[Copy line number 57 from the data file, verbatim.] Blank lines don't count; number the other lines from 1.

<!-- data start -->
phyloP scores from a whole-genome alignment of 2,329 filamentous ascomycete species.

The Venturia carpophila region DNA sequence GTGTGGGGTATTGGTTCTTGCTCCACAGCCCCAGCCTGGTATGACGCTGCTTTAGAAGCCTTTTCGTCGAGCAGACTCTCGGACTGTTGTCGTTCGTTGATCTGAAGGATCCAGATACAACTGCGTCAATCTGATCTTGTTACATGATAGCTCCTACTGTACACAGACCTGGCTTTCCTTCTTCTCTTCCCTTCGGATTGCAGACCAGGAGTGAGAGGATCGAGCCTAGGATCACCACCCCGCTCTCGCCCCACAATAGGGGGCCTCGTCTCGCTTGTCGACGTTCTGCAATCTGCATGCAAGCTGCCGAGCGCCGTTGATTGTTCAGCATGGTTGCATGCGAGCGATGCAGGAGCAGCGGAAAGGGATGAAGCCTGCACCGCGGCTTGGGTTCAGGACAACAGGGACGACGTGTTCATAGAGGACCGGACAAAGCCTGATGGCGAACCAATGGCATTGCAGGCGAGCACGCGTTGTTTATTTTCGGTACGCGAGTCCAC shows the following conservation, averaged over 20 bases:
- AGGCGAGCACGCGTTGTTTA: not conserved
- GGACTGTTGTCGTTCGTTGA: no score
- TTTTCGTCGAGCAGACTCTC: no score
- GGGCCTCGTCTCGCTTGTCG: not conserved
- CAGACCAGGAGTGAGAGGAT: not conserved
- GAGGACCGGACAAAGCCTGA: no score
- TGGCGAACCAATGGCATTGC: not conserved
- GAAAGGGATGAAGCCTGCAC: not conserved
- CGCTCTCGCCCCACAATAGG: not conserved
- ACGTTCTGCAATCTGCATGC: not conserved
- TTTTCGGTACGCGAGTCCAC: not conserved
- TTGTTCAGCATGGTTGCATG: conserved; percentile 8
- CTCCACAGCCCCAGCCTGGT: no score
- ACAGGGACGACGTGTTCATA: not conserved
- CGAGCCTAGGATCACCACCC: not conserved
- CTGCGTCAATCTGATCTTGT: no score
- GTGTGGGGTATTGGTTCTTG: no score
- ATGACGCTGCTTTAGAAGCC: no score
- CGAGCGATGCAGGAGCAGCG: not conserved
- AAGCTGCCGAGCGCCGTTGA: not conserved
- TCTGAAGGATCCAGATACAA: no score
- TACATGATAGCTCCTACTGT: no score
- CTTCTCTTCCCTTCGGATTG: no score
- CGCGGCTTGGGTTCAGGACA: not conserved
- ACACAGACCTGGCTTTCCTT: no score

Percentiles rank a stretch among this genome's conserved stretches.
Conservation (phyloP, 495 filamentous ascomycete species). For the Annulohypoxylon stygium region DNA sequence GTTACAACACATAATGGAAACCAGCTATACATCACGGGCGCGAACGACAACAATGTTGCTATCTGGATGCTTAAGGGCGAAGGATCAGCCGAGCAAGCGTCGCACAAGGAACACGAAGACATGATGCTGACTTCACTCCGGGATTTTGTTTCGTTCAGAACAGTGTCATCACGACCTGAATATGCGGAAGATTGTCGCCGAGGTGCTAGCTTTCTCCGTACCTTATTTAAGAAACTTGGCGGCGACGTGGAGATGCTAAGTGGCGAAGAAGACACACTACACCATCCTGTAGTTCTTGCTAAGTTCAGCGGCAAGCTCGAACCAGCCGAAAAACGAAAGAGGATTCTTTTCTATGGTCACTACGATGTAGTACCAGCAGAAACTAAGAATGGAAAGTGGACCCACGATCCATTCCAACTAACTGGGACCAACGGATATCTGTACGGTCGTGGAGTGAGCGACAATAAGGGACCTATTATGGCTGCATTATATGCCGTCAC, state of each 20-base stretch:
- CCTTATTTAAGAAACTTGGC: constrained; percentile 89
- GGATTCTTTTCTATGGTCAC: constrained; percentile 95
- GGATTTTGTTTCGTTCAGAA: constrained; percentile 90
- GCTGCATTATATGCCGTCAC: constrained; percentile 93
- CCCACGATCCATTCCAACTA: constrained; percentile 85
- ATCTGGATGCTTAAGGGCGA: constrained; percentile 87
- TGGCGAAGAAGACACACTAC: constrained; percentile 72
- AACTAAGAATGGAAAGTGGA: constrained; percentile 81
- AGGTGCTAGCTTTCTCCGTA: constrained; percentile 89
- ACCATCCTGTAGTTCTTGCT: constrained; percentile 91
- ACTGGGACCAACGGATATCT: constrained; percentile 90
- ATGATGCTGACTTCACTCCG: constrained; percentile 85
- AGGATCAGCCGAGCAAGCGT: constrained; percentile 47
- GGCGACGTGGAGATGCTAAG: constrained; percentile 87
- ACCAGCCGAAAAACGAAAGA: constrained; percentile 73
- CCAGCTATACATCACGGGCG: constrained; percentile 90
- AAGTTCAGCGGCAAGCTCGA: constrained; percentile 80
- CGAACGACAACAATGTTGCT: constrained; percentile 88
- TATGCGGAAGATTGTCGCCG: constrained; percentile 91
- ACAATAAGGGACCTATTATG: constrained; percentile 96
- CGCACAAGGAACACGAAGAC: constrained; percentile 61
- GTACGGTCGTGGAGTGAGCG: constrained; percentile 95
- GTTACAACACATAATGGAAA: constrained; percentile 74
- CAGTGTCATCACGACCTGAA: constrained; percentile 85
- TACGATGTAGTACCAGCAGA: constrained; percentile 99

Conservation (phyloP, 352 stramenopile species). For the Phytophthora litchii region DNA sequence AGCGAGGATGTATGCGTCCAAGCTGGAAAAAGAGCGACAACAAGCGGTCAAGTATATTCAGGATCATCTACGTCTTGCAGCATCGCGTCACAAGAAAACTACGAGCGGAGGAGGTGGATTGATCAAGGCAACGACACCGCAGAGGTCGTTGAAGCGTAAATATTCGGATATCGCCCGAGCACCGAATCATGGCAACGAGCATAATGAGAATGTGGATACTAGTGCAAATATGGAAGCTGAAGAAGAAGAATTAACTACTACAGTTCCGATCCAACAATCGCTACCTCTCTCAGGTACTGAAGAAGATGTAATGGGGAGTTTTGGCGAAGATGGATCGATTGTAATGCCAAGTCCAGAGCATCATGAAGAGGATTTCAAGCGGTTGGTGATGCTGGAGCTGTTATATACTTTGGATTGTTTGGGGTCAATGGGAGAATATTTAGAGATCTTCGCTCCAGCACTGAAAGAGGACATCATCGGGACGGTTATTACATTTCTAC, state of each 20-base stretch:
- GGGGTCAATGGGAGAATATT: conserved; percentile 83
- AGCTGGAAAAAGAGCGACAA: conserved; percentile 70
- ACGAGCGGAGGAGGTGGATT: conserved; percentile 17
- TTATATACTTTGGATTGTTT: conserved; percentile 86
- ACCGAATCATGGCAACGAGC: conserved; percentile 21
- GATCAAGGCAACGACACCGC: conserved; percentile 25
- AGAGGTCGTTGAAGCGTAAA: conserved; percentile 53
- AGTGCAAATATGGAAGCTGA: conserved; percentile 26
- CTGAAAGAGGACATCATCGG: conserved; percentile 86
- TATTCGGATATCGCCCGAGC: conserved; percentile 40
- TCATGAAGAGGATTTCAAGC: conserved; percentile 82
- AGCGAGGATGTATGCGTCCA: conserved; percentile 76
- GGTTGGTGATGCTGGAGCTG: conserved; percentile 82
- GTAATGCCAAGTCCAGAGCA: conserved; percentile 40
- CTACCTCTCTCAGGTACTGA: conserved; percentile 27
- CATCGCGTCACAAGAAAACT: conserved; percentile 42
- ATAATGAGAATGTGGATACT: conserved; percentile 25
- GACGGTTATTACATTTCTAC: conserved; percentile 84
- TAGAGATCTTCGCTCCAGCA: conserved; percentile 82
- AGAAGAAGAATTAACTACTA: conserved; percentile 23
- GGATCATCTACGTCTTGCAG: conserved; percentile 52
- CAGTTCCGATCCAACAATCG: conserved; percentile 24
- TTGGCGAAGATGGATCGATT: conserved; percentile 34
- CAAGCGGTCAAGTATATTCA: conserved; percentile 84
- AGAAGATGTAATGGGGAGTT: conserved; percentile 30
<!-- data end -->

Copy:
- AGCTGGAAAAAGAGCGACAA: conserved; percentile 70